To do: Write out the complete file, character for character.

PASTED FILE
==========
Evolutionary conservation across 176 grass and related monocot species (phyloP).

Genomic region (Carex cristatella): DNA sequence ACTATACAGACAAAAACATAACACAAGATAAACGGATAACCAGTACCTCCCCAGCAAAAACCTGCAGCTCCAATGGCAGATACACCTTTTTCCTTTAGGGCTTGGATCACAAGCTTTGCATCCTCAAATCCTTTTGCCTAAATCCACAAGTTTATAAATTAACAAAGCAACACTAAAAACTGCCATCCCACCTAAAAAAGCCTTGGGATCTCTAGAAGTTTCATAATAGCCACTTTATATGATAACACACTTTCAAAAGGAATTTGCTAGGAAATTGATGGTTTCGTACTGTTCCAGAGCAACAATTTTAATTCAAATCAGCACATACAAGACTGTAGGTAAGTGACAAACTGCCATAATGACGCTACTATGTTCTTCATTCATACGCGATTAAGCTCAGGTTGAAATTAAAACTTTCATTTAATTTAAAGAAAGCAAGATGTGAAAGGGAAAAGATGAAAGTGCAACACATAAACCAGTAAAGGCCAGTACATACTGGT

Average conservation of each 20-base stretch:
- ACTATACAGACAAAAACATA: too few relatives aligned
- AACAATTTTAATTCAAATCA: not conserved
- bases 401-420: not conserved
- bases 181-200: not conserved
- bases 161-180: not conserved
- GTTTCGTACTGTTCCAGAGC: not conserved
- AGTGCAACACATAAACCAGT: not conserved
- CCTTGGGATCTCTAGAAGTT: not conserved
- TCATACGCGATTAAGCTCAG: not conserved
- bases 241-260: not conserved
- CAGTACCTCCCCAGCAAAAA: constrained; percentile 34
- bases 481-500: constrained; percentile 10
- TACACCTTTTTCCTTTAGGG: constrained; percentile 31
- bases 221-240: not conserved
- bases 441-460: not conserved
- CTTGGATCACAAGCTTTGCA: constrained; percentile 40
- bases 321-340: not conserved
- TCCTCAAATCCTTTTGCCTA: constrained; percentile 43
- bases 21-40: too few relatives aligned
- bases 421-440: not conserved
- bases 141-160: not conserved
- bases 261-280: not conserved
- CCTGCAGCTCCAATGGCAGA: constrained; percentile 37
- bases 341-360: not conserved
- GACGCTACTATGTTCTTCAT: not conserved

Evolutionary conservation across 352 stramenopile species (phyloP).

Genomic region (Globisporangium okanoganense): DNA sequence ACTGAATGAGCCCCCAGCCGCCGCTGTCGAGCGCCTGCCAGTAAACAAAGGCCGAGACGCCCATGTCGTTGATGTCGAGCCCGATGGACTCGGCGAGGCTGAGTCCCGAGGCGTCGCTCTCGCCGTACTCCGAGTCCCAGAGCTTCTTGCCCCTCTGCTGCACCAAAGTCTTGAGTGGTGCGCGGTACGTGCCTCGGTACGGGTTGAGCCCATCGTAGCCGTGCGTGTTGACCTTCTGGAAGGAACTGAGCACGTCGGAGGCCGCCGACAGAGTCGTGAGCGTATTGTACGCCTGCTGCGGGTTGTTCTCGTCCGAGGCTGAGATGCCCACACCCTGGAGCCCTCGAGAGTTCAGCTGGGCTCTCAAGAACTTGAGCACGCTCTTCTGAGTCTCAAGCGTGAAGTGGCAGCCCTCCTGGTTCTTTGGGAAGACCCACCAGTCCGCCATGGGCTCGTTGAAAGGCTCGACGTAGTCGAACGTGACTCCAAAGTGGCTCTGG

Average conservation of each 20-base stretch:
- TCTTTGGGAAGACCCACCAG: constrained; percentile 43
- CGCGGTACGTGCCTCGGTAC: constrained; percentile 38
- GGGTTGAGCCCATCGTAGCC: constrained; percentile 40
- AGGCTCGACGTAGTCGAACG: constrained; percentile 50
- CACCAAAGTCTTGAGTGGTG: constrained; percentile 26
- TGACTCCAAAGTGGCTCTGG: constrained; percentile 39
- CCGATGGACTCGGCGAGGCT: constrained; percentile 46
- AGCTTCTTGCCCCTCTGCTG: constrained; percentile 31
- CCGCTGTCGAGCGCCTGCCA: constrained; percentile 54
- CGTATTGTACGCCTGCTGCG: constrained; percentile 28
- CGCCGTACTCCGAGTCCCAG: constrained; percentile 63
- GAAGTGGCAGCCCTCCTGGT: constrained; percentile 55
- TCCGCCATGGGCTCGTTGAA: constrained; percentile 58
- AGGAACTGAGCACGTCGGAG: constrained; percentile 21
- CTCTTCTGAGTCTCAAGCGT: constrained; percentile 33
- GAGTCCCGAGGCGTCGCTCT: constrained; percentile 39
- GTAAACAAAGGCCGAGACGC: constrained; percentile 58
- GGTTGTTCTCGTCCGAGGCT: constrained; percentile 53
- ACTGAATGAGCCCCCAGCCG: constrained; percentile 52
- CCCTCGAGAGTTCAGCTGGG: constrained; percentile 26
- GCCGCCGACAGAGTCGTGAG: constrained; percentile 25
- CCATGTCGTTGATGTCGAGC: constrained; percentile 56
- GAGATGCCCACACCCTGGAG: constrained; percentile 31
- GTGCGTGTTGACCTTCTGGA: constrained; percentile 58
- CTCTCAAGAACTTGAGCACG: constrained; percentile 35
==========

Evolutionary conservation across 176 grass and related monocot species (phyloP).

Genomic region (Carex cristatella): DNA sequence ACTATACAGACAAAAACATAACACAAGATAAACGGATAACCAGTACCTCCCCAGCAAAAACCTGCAGCTCCAATGGCAGATACACCTTTTTCCTTTAGGGCTTGGATCACAAGCTTTGCATCCTCAAATCCTTTTGCCTAAATCCACAAGTTTATAAATTAACAAAGCAACACTAAAAACTGCCATCCCACCTAAAAAAGCCTTGGGATCTCTAGAAGTTTCATAATAGCCACTTTATATGATAACACACTTTCAAAAGGAATTTGCTAGGAAATTGATGGTTTCGTACTGTTCCAGAGCAACAATTTTAATTCAAATCAGCACATACAAGACTGTAGGTAAGTGACAAACTGCCATAATGACGCTACTATGTTCTTCATTCATACGCGATTAAGCTCAGGTTGAAATTAAAACTTTCATTTAATTTAAAGAAAGCAAGATGTGAAAGGGAAAAGATGAAAGTGCAACACATAAACCAGTAAAGGCCAGTACATACTGGT

Average conservation of each 20-base stretch:
- ACTATACAGACAAAAACATA: too few relatives aligned
- AACAATTTTAATTCAAATCA: not conserved
- bases 401-420: not conserved
- bases 181-200: not conserved
- bases 161-180: not conserved
- GTTTCGTACTGTTCCAGAGC: not conserved
- AGTGCAACACATAAACCAGT: not conserved
- CCTTGGGATCTCTAGAAGTT: not conserved
- TCATACGCGATTAAGCTCAG: not conserved
- bases 241-260: not conserved
- CAGTACCTCCCCAGCAAAAA: constrained; percentile 34
- bases 481-500: constrained; percentile 10
- TACACCTTTTTCCTTTAGGG: constrained; percentile 31
- bases 221-240: not conserved
- bases 441-460: not conserved
- CTTGGATCACAAGCTTTGCA: constrained; percentile 40
- bases 321-340: not conserved
- TCCTCAAATCCTTTTGCCTA: constrained; percentile 43
- bases 21-40: too few relatives aligned
- bases 421-440: not conserved
- bases 141-160: not conserved
- bases 261-280: not conserved
- CCTGCAGCTCCAATGGCAGA: constrained; percentile 37
- bases 341-360: not conserved
- GACGCTACTATGTTCTTCAT: not conserved

Evolutionary conservation across 352 stramenopile species (phyloP).

Genomic region (Globisporangium okanoganense): DNA sequence ACTGAATGAGCCCCCAGCCGCCGCTGTCGAGCGCCTGCCAGTAAACAAAGGCCGAGACGCCCATGTCGTTGATGTCGAGCCCGATGGACTCGGCGAGGCTGAGTCCCGAGGCGTCGCTCTCGCCGTACTCCGAGTCCCAGAGCTTCTTGCCCCTCTGCTGCACCAAAGTCTTGAGTGGTGCGCGGTACGTGCCTCGGTACGGGTTGAGCCCATCGTAGCCGTGCGTGTTGACCTTCTGGAAGGAACTGAGCACGTCGGAGGCCGCCGACAGAGTCGTGAGCGTATTGTACGCCTGCTGCGGGTTGTTCTCGTCCGAGGCTGAGATGCCCACACCCTGGAGCCCTCGAGAGTTCAGCTGGGCTCTCAAGAACTTGAGCACGCTCTTCTGAGTCTCAAGCGTGAAGTGGCAGCCCTCCTGGTTCTTTGGGAAGACCCACCAGTCCGCCATGGGCTCGTTGAAAGGCTCGACGTAGTCGAACGTGACTCCAAAGTGGCTCTGG

Average conservation of each 20-base stretch:
- TCTTTGGGAAGACCCACCAG: constrained; percentile 43
- CGCGGTACGTGCCTCGGTAC: constrained; percentile 38
- GGGTTGAGCCCATCGTAGCC: constrained; percentile 40
- AGGCTCGACGTAGTCGAACG: constrained; percentile 50
- CACCAAAGTCTTGAGTGGTG: constrained; percentile 26
- TGACTCCAAAGTGGCTCTGG: constrained; percentile 39
- CCGATGGACTCGGCGAGGCT: constrained; percentile 46
- AGCTTCTTGCCCCTCTGCTG: constrained; percentile 31
- CCGCTGTCGAGCGCCTGCCA: constrained; percentile 54
- CGTATTGTACGCCTGCTGCG: constrained; percentile 28
- CGCCGTACTCCGAGTCCCAG: constrained; percentile 63
- GAAGTGGCAGCCCTCCTGGT: constrained; percentile 55
- TCCGCCATGGGCTCGTTGAA: constrained; percentile 58
- AGGAACTGAGCACGTCGGAG: constrained; percentile 21
- CTCTTCTGAGTCTCAAGCGT: constrained; percentile 33
- GAGTCCCGAGGCGTCGCTCT: constrained; percentile 39
- GTAAACAAAGGCCGAGACGC: constrained; percentile 58
- GGTTGTTCTCGTCCGAGGCT: constrained; percentile 53
- ACTGAATGAGCCCCCAGCCG: constrained; percentile 52
- CCCTCGAGAGTTCAGCTGGG: constrained; percentile 26
- GCCGCCGACAGAGTCGTGAG: constrained; percentile 25
- CCATGTCGTTGATGTCGAGC: constrained; percentile 56
- GAGATGCCCACACCCTGGAG: constrained; percentile 31
- GTGCGTGTTGACCTTCTGGA: constrained; percentile 58
- CTCTCAAGAACTTGAGCACG: constrained; percentile 35